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Northern Renaissance

1,442 artworks, 41 artists
The Northern Renaissance is the conventional name of the stage in the culture and art development in European countries located north of Italy — the Netherlands, Germany and France. The end of the 15th and 16th centuries became a stormy era of changes for the European countries: religious wars, struggle against the domination of the Catholic Church, the Reformation and the Peasant War in Germany, the bloody confrontation between Catholics and Huguenots in France, the revolution in the Netherlands. On the top of that, the emergence of Gothic motives, tension and feverishness marked the art of that period. At the same time, humanistic ideas spread in European countries, as well as discontent with the fact that education and science were concentrated in church. This formed a “Renaissance worldview”, including interest in ancient culture, ironic perception of Catholic dogmas, and respect for the heritage of the High Renaissance.
The culture of the Renaissance originated in Italy and represented man as the creator of the world, praised the beauty and harmony of the body. The Northern Renaissance grew up 150 years later in the Nordic countries and was based on the traditions of national Gothic art. At the center of the worldview of the artists and sculptors was the deification of nature and the universe, the recognition of man as a small part of this infinity.
The works of the Northern Renaissance were distinguished by Gothic expressiveness and mysticism, the desire of artists for naturalistic depiction of details. The subjects of the works did not resemble the ancient gods; in painting, truthful depiction of subjects prevailed, even if they were ugly or comical. The Northern Renaissance did not seek to glorify heroes, but preached mutual respect, spiritual and religious renewal, social justice, the cult of the “middle man”, family values, and human dignity. The leading genres of painting were panoramic landscapes, genre scenes, still lifes and portraits. During that period, the landscape stood out as a separate style of painting, because nature symbolized the connection with God, harmony and infinity.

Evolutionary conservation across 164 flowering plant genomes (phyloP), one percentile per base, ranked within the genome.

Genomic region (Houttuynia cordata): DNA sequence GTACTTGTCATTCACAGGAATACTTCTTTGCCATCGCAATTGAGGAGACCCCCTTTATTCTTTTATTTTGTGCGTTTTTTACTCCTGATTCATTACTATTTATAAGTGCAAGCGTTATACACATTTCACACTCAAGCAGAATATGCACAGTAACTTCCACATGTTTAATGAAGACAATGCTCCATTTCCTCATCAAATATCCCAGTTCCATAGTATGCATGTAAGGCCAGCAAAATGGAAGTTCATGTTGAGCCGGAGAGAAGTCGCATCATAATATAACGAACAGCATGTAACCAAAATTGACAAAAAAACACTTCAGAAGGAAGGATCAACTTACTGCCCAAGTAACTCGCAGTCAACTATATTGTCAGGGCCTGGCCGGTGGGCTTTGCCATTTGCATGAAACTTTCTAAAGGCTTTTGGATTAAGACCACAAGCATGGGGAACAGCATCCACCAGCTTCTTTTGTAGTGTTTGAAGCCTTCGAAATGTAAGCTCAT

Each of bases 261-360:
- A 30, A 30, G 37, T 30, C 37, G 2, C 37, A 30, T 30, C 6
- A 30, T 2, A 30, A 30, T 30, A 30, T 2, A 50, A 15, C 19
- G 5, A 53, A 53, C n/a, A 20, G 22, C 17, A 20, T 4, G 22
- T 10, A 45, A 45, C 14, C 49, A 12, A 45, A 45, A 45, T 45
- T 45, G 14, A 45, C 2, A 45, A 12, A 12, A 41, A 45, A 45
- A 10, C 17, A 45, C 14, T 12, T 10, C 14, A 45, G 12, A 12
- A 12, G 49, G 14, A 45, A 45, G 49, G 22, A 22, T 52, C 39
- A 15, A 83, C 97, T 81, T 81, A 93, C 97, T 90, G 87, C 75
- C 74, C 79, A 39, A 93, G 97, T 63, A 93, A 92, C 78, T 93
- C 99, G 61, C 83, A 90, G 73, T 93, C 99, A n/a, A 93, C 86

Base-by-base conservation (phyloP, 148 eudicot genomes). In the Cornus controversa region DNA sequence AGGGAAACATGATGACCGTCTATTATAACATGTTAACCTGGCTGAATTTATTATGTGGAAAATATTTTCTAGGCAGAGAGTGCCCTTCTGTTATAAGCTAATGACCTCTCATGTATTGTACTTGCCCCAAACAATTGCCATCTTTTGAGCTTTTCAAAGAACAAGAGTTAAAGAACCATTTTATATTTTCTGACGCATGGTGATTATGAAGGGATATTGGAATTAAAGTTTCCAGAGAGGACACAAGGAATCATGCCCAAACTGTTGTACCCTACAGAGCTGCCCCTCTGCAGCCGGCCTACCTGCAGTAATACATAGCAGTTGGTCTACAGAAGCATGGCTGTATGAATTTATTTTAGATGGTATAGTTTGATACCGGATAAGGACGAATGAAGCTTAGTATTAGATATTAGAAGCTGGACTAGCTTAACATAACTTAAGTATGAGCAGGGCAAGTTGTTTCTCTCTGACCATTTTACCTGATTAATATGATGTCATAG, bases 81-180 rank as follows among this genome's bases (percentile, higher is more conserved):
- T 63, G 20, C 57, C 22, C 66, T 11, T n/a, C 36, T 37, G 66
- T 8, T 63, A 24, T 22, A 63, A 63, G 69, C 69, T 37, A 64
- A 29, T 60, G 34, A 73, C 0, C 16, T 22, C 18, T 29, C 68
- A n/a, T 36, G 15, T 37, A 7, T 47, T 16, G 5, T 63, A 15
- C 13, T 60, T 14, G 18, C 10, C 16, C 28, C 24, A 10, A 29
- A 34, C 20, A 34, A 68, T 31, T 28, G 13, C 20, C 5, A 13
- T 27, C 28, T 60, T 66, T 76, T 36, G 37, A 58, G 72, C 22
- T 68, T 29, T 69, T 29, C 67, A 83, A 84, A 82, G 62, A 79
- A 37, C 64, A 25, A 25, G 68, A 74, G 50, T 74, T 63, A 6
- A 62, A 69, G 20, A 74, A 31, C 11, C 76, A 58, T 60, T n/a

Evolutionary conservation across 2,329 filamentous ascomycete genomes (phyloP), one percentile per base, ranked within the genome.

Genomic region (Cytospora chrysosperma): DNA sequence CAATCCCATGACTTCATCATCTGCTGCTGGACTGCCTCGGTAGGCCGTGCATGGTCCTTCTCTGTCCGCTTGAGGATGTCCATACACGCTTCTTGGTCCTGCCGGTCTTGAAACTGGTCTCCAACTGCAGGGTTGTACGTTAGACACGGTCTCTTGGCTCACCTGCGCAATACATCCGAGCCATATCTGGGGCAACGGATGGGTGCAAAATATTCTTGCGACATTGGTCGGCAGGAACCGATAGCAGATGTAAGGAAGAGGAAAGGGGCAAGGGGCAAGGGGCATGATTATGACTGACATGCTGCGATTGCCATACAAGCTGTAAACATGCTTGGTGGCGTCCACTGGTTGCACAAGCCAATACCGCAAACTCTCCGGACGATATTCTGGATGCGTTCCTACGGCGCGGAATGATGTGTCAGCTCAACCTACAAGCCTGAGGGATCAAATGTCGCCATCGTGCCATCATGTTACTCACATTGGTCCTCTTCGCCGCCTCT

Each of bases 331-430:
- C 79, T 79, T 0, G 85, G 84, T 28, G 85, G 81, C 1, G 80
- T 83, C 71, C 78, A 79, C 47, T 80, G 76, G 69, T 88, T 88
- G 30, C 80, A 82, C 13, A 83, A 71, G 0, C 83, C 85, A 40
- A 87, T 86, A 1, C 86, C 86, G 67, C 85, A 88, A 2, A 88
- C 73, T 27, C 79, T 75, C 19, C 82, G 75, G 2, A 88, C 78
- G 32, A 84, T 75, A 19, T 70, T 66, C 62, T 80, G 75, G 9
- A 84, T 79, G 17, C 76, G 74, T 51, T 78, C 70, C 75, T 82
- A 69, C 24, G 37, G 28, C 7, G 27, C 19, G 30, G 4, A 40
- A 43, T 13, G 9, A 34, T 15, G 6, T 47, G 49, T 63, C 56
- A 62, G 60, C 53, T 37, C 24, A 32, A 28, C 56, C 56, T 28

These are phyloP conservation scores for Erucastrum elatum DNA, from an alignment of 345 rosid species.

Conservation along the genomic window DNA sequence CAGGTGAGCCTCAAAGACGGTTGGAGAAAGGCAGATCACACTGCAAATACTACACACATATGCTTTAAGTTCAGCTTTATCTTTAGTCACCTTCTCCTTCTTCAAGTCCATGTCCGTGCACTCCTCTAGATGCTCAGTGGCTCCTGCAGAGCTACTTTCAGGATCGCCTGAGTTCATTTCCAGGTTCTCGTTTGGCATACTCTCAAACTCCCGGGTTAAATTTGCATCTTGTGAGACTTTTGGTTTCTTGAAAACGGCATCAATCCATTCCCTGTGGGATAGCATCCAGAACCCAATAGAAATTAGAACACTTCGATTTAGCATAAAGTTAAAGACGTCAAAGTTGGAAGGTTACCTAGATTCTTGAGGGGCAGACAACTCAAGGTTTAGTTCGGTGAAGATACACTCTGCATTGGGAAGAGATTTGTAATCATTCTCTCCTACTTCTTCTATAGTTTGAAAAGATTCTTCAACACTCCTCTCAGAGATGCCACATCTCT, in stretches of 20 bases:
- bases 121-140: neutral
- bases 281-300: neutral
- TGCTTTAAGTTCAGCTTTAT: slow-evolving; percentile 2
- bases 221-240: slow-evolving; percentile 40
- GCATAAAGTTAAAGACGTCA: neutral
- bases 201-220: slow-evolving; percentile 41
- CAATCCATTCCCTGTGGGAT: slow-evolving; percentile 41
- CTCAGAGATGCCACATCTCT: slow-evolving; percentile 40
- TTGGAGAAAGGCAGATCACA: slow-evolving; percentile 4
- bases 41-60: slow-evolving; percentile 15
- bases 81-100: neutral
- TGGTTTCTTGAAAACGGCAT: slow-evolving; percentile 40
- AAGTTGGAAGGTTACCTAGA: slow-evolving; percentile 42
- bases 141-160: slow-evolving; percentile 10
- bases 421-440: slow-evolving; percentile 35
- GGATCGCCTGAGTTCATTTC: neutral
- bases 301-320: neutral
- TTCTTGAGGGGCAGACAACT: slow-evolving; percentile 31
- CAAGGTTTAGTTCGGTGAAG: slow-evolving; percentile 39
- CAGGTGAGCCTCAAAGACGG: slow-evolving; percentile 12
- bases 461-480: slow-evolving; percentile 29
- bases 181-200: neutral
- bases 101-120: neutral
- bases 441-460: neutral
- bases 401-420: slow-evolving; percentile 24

Northern Renaissance artists carefully rendered the interior details and the texture of objects. They preferred not tempera, but a new technique of that time — oil painting. At the same time, artists neglected the anatomical details and realism of the depicted subjects. Detail and realism were achieved through well-noticed and subtly rendered lighting effects, which turned Gothic into a “soft” style. The subjects of the paintings were imbued with a harsh spirit of self-restraint and discipline, which symbolized the struggle of people for piety and faith in everyday life.
Significant paintings of the Northern Renaissance:
The Arnolfini Portrait (1434) by Jan van Eyck.
The Blind Leading the Blind (1568), Children’s Games (1560) by Pieter Bruegel.
The Garden of Earthly Delights (1500s), Death and the Miser (1490s), Heaven and Hell (1516) by Hieronymus Bosch.
Lamentation of Christ (1500s), Old Woman with a Purse (1507), Albrecht Dürer.
Famous Northern Renaissance artists:
The Netherlands: Jan van Eyck, Hubert van Eyck, Rogier van der Weyden, Hans Memling. Examples of a later period include the artworks by Bosch and Bruegel, as well as Joachim Patinir, Jan Provoost, Adriaen Isenbrant, Jan van Scorel, Cornelis Engelbrechtsen, Aertgen van Leyden.
Germany: Albrecht Dürer, Matthias Grünewald, Lucas Cranach Elder, Albrecht Altdorfer, Hans Holbein, Hans Baldung, Wolf Huber. And also sculptors: T. Riemenschneider, F. Stoss, A. Kraft.
France: Jean Fouquet, Jean Goujon, Jean Clouet, Marc Duval, François Quesnel, François Clouet.

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